Well Being

Research Says We Scorn (Not Celebrate) Other Women’s Weight Loss Achievements

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Let's face it: Our culture is weight-obsessed. We're fascinated with the quest for lean, hard bodies, and always scouring the latest trends and studies for new ways to achieve it. We may or may not measure ourselves by our appearance, but when someone achieves a significant weight-loss, it's treated as a momentous event. Richard Simmons, The Biggest Loser, Dancing With The Stars, and Celebrity Fit Club have all made it okay for us to talk about our health and fitness goals, especially when the scale shows us the difference in our bodies. But new research suggests that we actually look down our noses at weight-loss winners, especially when it comes to women.

A study conducted at the University of Liverpool says that women will more often than not scoff at their formerly-pudgy counterparts because they now see them as competition. Men, however, tend to be more accepting of a woman's weight-loss, as it indicates she'd probably be open to dating. As much as it chagrins me to admit it, this sounds fairly true to life.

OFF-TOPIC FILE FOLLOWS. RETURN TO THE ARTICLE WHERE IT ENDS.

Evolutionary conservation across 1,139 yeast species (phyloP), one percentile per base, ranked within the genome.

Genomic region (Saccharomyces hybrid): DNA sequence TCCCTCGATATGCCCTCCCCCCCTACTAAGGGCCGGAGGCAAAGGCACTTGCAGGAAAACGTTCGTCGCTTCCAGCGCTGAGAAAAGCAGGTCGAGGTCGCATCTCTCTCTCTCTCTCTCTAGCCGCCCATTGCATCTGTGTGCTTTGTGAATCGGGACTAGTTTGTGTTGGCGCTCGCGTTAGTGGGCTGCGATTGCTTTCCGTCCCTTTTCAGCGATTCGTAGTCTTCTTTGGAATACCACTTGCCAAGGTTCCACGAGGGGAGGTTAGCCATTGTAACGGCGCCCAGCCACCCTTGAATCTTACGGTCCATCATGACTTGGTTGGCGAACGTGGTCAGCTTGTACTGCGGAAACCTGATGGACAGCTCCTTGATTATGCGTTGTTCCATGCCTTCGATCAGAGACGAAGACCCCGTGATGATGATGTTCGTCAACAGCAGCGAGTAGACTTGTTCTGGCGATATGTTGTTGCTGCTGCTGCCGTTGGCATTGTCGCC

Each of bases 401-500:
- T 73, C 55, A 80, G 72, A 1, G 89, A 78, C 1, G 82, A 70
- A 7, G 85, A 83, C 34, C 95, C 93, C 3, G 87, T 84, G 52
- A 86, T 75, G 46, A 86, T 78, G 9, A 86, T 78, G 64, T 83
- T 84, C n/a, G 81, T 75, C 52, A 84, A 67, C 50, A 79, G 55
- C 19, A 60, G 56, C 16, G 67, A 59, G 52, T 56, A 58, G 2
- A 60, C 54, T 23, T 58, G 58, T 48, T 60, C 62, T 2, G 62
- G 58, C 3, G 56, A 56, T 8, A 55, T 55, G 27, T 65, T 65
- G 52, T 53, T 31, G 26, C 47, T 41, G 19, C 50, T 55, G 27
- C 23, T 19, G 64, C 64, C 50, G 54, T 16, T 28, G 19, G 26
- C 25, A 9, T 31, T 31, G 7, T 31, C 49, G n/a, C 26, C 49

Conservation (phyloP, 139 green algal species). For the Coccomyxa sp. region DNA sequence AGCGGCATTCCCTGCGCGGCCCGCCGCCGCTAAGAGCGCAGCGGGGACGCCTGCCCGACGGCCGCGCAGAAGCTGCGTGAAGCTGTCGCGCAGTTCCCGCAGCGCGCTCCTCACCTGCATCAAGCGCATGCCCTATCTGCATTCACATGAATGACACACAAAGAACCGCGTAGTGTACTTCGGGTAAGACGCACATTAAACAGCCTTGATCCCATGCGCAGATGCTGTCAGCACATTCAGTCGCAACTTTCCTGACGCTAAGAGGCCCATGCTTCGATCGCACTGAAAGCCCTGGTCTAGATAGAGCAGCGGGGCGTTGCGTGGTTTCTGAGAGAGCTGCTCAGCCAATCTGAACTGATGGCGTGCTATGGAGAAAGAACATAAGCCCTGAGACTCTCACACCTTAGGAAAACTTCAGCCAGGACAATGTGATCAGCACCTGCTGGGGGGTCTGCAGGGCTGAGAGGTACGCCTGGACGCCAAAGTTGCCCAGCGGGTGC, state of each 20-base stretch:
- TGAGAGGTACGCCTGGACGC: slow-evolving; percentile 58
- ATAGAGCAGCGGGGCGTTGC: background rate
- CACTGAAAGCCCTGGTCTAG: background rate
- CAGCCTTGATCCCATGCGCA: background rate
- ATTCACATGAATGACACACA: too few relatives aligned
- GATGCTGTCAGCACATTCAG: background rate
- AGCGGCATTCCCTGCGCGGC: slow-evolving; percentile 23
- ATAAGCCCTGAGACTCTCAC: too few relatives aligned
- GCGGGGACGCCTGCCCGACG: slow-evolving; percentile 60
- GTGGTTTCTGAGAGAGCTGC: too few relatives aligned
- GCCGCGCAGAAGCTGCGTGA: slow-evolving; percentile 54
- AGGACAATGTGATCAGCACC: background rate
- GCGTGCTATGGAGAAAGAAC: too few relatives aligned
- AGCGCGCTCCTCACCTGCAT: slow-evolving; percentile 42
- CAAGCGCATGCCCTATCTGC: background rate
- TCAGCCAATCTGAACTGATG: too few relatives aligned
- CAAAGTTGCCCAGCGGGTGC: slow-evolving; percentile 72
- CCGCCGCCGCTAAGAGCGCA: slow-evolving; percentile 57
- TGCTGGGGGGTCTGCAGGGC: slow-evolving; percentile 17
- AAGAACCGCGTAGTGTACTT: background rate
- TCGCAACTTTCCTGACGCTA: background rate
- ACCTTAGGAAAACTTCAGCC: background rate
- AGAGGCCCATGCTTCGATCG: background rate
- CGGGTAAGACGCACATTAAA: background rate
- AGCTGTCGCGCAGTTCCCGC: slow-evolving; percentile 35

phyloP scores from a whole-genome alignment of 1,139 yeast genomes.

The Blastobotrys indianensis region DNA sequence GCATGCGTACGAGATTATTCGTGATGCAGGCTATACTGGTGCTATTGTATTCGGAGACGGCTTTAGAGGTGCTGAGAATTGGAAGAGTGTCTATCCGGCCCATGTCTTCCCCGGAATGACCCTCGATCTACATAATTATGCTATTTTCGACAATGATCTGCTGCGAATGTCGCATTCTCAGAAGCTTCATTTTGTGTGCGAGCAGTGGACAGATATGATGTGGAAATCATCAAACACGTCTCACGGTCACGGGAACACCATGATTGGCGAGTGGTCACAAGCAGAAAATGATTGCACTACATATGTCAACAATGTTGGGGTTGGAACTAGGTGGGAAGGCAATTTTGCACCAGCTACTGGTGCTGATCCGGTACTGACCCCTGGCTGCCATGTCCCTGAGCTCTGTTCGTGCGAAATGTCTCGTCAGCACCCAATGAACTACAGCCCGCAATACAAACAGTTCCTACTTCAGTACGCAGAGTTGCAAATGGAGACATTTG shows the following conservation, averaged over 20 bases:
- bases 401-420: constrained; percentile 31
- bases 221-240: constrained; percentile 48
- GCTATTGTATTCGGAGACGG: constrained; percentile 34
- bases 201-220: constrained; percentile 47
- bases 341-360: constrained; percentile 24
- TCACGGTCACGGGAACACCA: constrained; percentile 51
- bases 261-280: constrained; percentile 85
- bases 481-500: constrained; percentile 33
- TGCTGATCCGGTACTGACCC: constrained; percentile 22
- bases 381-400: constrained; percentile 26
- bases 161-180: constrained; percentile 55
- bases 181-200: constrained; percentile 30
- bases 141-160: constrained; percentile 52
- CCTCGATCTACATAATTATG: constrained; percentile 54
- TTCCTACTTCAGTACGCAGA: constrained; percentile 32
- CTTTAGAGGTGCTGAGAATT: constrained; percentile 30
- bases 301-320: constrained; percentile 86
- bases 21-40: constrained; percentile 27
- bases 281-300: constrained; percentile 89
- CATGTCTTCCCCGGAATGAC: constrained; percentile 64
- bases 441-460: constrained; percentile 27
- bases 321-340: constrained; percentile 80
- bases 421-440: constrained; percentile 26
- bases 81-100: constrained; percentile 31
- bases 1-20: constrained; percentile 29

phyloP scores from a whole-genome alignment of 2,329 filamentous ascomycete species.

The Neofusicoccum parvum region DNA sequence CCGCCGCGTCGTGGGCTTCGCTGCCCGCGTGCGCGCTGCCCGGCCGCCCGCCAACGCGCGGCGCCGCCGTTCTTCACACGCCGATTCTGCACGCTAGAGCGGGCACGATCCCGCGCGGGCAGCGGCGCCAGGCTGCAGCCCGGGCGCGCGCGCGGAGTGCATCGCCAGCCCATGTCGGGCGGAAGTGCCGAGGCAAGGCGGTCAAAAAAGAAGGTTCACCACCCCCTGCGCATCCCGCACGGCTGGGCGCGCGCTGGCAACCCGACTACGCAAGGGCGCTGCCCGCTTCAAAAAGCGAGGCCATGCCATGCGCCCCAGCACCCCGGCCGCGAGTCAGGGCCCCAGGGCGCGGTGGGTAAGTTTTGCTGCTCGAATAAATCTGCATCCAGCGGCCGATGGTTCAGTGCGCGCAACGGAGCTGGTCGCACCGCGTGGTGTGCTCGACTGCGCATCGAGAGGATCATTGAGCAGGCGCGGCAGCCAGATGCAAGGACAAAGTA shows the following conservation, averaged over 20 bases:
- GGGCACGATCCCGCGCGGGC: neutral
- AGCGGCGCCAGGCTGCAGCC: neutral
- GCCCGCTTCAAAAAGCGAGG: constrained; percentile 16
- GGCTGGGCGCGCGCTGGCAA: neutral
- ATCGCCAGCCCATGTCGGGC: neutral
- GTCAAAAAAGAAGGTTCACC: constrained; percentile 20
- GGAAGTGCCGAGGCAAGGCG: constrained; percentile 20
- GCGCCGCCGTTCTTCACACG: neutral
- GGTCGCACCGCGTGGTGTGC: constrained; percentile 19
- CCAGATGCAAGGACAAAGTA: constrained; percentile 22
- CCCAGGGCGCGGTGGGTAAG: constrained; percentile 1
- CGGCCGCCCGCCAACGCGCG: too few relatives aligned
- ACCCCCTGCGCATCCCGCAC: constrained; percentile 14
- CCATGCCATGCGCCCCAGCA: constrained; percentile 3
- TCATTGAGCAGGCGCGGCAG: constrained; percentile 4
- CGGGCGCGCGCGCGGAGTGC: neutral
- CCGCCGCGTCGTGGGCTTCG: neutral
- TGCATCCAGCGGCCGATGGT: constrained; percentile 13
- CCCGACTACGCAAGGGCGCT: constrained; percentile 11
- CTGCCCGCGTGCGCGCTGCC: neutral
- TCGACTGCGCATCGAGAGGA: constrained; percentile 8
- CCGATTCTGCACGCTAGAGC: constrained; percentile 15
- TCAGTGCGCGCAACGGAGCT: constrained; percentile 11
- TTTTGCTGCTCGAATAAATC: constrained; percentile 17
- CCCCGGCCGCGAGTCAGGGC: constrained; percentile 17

Women, for reasons beyond me, instinctively see each other as competition, whether we're aware of it or not. I often fall victim to it, and I have made a conscious effort to be more sistah-praising. When I catch myself in a catty moment, I try to shove those thoughts away and embrace the sisterhood, but it is a daily thing that we women struggle with.

Valerie Bertinelli, Kirstie Alley, Oprah Winfrey, Kate Winslet, and Renee Zellweger are just some of the celebrities with fluctuating waist-lines that have become the food of gossip, and boy do we love to gorge. But isn't it telling that when these women come out on top of the bulge-battle, it becomes a news-worthy event? Do you remember when Ricky Gervais dropped 40 lbs? Or Jason Alexander? Or Karl Lagerfeld? Yeah, me neither.

Ladies, we need to celebrate each others' weight loss achievements, and not just because we look better. Anything that prevents illness and disease is a good thing. We're not put on this earth just to compete for male attention, and we shouldn't treat each other merely as such. In fact, if you lose weight, I want you to share your success, because that kind of inspiration is just the kick in butt some of us need to get moving.

As for you men, just because a gal's dropped a dress size doesn't mean she'll automatically want to date you. First, you have to be, you know, a nice person, and stuff.

(Photo: ThinkStock)

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